Microglia May Be a Potential Therapeutic Target for Blinding Eye Disease

Spider-like cells inside the brain, spinal cord and eye hunt for invaders, capturing and then devouring them. These cells, called microglia, often play a beneficial role by helping to clear trash and protect the central nervous system against infection. But a new study by researchers at the National Eye Institute (NEI) shows that they also accelerate damage wrought by blinding eye disorders, such as retinitis pigmentosa. NEI is part of the National Institutes of Health.

“These findings are important because they suggest that microglia may provide a target for entirely new therapeutic strategies aimed at halting blinding eye diseases of the retina,” said NEI Director, Paul A. Sieving, M.D. “New targets create untapped opportunities for preventing disease-related damage to the eye, and preserving vision for as long as possible.” The findings were published in the journal EMBO Molecular Medicine.

Retinitis pigmentosa, an inherited disorder that affects roughly 1 in 4,000 people, damages the retina, the light-sensitive tissue at the back of the eye. Research has shown links between retinitis pigmentosa and several mutations in genes for photoreceptors, the cells in the retina that convert light into electrical signals that are sent to the brain via the optic nerve. In the early stages of the disease, rod photoreceptors, which enable us to see in low light, are lost, causing night blindness. As the disease progresses, cone photoreceptors, which are needed for sharp vision and seeing colors, can also die off, eventually leading to complete blindness.

Lead investigator, Wai T. Wong M.D., Ph.D., chief of the Unit on Neuron-Glia Interactions in Retinal Disease at NEI, and his team studied mice with a mutation in a gene that can also cause retinitis pigmentosa in people. The researchers observed in these mice that very early in the disease process, the microglia infiltrate a layer of the retina near the photoreceptors, called the outer nuclear layer, where they don’t usually venture. The microglia then create a cup-like structure over a single photoreceptor, surrounding it to ingest it in a process called phagocytosis. Wong and his team caught this dynamic process on video. The whole feast, including digestion, takes about an hour.

Phagocytosis is a normal process in healthy tissues and is a key way of clearing away dead cells and cellular debris. However, in retinitis pigmentosa the researchers found that the microglia target damaged but living photoreceptors, in addition to dead ones. To confirm that microglia contribute to the degeneration process, the researchers genetically eliminated the microglia, which slowed the rate of rod photoreceptor death and the loss of visual function in the mice. Inhibiting phagocytosis with a compound had a similar effect. The microglia seem to ignore cone photoreceptors, which fits with the known early course of retinitis pigmentosa.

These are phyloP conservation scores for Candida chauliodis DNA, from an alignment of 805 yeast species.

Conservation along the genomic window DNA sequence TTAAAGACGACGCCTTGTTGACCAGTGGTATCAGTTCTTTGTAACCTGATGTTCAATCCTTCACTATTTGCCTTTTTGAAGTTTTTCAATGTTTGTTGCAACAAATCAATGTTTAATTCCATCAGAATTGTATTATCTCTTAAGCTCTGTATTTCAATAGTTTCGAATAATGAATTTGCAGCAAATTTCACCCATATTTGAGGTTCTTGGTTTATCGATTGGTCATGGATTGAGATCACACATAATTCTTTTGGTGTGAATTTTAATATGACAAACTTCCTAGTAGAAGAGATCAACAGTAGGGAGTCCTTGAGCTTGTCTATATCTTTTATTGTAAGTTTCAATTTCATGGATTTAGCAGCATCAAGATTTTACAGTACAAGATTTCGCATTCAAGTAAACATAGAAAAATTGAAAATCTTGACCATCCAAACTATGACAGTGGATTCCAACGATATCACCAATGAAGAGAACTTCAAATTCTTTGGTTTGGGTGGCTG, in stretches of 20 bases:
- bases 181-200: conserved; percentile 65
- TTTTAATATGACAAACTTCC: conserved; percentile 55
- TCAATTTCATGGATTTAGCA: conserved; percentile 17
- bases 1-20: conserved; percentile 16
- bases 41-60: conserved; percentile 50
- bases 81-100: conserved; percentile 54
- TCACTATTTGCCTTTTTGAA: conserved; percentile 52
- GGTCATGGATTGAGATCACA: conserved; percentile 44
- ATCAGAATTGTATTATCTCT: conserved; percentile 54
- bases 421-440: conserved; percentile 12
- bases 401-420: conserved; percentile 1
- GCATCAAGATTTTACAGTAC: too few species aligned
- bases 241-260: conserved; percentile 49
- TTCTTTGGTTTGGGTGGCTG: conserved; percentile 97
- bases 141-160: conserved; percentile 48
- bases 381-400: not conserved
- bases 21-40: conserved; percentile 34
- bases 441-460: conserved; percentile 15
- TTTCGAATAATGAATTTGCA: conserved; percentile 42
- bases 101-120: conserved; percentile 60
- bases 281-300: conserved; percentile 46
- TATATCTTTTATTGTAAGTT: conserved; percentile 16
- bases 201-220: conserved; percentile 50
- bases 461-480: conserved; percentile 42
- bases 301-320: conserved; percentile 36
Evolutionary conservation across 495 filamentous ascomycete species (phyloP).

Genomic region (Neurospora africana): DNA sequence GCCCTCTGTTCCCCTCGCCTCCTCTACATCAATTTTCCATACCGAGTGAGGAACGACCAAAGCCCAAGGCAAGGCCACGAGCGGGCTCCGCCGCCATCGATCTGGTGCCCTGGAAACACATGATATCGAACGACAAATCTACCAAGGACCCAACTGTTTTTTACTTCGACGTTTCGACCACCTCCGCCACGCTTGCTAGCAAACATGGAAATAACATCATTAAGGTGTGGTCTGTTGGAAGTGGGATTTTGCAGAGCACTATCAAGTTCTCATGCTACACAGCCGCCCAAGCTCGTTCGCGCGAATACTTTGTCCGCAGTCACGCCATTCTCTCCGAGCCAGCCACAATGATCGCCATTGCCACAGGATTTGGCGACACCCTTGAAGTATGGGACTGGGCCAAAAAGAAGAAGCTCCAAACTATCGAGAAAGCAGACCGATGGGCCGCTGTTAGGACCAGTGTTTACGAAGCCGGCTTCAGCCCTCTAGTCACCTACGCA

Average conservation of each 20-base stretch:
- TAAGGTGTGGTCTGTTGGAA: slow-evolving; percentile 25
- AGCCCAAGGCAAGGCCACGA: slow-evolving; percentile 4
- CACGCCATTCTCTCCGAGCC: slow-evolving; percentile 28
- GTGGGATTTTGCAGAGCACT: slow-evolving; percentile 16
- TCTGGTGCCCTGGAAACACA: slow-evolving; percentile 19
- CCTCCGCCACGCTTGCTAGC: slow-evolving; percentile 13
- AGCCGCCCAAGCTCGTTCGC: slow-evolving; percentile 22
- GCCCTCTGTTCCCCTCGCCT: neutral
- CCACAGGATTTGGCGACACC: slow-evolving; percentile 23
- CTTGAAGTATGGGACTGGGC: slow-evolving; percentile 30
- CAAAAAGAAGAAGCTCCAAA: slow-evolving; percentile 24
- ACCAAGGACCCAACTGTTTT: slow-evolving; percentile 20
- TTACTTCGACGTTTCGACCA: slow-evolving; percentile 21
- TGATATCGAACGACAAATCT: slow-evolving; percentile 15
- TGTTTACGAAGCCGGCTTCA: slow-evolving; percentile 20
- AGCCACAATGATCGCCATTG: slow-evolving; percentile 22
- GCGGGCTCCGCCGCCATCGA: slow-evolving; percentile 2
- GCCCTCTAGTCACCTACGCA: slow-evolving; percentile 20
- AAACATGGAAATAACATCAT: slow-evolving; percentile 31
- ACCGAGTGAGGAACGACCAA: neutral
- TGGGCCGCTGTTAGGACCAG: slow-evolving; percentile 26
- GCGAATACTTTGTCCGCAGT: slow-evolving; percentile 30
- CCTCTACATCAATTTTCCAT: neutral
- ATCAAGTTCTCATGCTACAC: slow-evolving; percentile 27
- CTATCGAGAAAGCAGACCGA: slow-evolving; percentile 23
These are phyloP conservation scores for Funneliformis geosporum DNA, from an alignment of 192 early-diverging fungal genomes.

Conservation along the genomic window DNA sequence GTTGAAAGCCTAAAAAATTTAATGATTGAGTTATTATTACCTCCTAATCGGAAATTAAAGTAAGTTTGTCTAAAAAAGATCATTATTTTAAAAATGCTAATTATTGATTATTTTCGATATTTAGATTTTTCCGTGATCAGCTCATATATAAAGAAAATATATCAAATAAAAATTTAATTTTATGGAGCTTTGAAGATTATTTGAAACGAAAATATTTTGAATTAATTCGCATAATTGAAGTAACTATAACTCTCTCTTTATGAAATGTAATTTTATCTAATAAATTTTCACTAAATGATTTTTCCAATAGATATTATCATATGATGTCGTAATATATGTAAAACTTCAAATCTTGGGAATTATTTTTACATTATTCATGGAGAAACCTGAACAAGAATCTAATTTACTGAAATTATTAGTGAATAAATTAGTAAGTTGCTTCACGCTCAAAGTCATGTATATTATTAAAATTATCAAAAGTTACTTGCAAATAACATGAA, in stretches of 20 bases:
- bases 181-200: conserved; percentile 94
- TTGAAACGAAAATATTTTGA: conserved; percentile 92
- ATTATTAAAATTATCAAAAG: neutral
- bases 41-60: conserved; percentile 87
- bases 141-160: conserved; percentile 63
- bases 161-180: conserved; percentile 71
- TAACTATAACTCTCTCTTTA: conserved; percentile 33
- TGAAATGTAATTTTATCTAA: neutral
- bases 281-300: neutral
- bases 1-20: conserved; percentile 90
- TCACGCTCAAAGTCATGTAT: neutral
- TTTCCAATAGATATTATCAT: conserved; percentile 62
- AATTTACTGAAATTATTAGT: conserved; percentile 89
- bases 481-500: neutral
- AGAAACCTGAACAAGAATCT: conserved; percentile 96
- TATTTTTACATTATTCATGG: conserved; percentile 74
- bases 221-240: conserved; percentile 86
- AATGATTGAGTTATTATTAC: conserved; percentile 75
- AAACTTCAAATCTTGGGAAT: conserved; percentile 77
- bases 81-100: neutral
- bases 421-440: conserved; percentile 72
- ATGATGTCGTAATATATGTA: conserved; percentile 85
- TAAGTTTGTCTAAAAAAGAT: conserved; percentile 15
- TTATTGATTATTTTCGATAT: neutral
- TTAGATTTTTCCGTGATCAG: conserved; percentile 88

This image shows microglia consuming rod photoreceptor cells.
A microglial cell (green) extends spider-like arms to capture and consume rod photoreceptor cells (blue). Image credit: Dr. Wai T. Wong, National Eye Institute.

“These findings suggest that therapeutic strategies that inhibit microglial activation may help decelerate the rate of rod photoreceptor degeneration and preserve vision,” Wong said.

What triggers microglia to go on this destructive feeding frenzy? Wong and colleagues found evidence that photoreceptors carrying mutations undergo physiological stress. The stress then triggers them to secrete chemicals dubbed “find me” signals, which is like ringing a dinner bell that attracts microglia into the retinal layer. Once there, the microglia probe the photoreceptors repeatedly, exposing themselves to “eat me” signals, which then trigger phagocytosis. In response to all the feasting, the microglia become activated. That is, they send out their own signals to call other microglia to the scene and they release substances that promote inflammation.